Machined Heads

What Are Machined Heads And What It Involves

You may often hear mention of machined heads and feel a little unsure about what that actually means. Don’t worry, you’re not alone. It is an uncommon modification on cars and not something that your mechanic is likely to discuss with you unless you specifically ask for them to be serviced. So, what are heads, what does it mean to machine them and what are the benefits of that, and what does getting machined heads actually involve? This comprehensive article covers all of that and more.

What Are Heads?

Heads are a quite small, but vital, component of any combustion engine. Not just cars. Though, that’s why we are here today so we will stick to that. Heads are essentially filtering and controlling the airflow and fuel deployment in the cylinders of your engine. By ensuring the right mix of air and fuel the head can ensure that you get a nice even burn and maximize fuel usage by getting as much bang for your buck as possible.

An even burn is vitally important in a gas engine as otherwise you can waste spark plugs, destroy your catalytic converter (costly) and create hard and dense carbon deposits around your engine. This is less important in a diesel engine but still important to some extent.

Machined Heads
Source / K20a Forum

Some people elect to replace their heads when they purchase a new car. Most cars come with a standard valve with one intake and one outtake to control the airflow. What people who are looking to maximize their performance will do is replace this one-in-one-out head with a four-valve head that will effectively double the airflow in and out of the engine.

More airflow means a better burn. As we all remember from science class, fire needs oxygen as fuel to burn efficiently. This is not only going to potentially improve the MPG of the vehicle but also increase performance. It’s not vital by any means, but some people choose to do it.

What Are Machined Heads?

As we have just established, the heads on the cylinders control the flow of air in and out of the cylinder and thus control the burn rate and burn pattern inside. Simple. However, the heads are not always designed to maximize efficiency to the Nth degree.

The manufacturers often are going for easy-to-produce and strong heads, even if it sacrifices some efficiency and performance. By using machined heads you can reduce any small build-ups of carbon or rough edges that may impact airflow.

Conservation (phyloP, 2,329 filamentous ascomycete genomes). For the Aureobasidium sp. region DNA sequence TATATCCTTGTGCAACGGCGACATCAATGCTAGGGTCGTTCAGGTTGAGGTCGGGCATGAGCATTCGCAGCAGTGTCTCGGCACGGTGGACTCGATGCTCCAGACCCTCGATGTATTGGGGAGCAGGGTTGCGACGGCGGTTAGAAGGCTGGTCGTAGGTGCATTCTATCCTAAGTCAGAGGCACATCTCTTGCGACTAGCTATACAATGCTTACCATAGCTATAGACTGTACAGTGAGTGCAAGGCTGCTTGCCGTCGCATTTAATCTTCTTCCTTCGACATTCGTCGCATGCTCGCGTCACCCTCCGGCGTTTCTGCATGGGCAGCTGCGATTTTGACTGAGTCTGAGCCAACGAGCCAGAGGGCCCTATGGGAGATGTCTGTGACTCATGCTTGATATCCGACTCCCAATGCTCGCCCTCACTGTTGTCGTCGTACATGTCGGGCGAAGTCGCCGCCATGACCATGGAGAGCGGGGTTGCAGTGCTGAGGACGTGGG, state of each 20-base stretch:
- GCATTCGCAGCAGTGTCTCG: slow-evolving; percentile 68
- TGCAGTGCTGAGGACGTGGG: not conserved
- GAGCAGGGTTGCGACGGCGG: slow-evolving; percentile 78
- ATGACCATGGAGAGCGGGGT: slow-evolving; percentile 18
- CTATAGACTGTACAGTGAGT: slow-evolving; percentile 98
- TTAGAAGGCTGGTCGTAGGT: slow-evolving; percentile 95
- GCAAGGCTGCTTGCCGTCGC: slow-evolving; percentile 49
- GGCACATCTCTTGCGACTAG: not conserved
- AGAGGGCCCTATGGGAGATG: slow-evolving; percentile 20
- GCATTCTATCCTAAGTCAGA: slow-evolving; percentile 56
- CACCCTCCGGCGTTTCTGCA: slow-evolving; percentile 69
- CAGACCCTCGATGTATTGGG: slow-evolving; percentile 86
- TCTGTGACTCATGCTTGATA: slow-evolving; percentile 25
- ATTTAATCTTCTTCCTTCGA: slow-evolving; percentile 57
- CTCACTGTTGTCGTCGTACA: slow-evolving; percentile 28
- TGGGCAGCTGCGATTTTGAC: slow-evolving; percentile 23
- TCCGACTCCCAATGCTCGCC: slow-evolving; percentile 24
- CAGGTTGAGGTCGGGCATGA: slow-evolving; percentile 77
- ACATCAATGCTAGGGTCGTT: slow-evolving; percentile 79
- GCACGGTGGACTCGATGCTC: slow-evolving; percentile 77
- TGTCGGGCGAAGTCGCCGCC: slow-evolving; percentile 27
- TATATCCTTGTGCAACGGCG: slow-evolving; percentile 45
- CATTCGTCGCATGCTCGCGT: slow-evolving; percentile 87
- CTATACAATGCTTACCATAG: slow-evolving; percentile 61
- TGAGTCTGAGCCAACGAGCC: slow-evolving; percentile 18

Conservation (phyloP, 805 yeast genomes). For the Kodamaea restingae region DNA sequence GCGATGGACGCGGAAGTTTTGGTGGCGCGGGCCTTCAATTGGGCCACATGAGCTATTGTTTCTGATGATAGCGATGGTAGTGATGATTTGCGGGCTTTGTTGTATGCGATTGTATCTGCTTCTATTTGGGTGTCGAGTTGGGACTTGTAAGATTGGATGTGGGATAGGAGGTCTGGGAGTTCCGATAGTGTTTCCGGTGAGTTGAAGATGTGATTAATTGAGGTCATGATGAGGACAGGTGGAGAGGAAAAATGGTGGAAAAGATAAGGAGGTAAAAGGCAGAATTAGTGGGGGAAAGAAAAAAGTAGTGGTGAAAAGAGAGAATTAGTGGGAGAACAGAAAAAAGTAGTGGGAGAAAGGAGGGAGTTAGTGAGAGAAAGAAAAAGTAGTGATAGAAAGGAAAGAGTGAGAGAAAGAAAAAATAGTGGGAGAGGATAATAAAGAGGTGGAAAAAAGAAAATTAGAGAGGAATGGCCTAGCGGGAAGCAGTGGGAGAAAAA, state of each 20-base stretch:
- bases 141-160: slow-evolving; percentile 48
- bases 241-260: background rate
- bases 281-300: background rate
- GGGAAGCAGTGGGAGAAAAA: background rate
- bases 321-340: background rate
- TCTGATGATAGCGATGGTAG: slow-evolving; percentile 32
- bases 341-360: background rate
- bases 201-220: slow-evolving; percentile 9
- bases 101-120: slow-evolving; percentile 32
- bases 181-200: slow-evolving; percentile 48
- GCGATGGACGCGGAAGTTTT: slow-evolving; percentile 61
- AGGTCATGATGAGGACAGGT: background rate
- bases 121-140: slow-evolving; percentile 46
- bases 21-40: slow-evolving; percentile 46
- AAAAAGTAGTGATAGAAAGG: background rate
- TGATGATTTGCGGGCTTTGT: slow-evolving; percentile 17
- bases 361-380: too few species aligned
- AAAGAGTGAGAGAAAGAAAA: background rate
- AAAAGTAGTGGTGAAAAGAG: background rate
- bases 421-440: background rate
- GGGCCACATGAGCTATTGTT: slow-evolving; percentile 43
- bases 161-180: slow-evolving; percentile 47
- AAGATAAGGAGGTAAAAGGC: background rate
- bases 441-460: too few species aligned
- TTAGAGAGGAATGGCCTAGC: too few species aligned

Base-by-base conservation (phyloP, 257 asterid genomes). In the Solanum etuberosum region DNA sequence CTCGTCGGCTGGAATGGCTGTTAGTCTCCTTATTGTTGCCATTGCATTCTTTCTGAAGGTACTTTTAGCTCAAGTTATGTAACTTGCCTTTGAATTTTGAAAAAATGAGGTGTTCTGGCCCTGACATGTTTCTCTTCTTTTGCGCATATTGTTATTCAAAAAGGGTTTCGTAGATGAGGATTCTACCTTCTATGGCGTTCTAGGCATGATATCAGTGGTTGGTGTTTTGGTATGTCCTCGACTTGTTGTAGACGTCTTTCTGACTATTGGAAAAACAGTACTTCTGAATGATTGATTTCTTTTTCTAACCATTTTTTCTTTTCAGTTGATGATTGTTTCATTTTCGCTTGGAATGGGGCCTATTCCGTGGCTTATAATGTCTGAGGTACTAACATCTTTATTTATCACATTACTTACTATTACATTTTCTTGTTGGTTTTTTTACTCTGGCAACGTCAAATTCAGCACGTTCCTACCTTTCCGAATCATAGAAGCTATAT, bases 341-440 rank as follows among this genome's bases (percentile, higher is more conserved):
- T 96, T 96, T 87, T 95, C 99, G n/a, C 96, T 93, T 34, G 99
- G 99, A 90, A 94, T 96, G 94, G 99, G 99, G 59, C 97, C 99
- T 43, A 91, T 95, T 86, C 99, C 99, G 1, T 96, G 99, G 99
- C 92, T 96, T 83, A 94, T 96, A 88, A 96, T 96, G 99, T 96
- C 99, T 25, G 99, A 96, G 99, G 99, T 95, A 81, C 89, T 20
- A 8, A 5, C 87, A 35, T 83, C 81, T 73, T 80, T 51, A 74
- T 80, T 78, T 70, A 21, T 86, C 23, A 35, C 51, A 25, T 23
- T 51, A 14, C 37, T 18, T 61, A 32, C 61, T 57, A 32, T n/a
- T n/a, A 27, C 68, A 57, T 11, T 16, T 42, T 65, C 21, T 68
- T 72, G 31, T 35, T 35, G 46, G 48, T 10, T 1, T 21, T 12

Machined Heads
Source / FitFreak Forum

You can think of it in much the same way as when you might sandpaper a surface down until it becomes nice and smooth again. This time, you are sanding/machining down the head to ensure that it is as smooth as possible and offers as little air resistance as possible. It may sound like a whole lot of hassle for something so minuscule but it makes a big impact. We will cover the benefits of a well-machined head later on in the article.

How Do You Machine A Head?

Most people use a power mill, sometimes called a “resurfacer”, to achieve a machined head. Others use what is almost like an abrasive electric drill that sands down the surfaces of the head. The benefit of machining a head like this is you have more control over the process and can slowly increase the grit/grain of the sandpaper.

The surface of the “drill” spins around at a very high speed which when held in place smooths any bumps or blemishes on the surface of the head that may impact airflow. There is not usually a special tool to check the “smoothness” of the machined head, you can tell pretty easily with the eye test or by running your finger around the surface of the head. The difference before and after will be quite noticeable.

How Do You Service Heads?

Servicing heads is something that you can do yourself, or if you aren’t feeling confident speak to a mechanic about it. Head gaskets should be removed and set aside. Then, heads should be removed and soaked in warm (not hot) water that will soften and loosen any buildup on them. If you do not need re-machined heads and are simply cleaning them you can stick to a toothbrush or a rag to get rid of any remaining buildup. Be gentle as you do not want to scratch the surfaces in the head.

After you have removed all of the grit, grime, and other good stuff you can take out the heads and rinse them with fresh warm water to remove any remaining residue. You can leave your heads to dry if you wish but it’s faster to just take a clean towel or rag and wipe out as much water as you can before moving on to the next step. After this, compressed air is your ally and will enable you to remove any water drops left that you could not otherwise reach. You want your heads to be bone dry before you reattach them.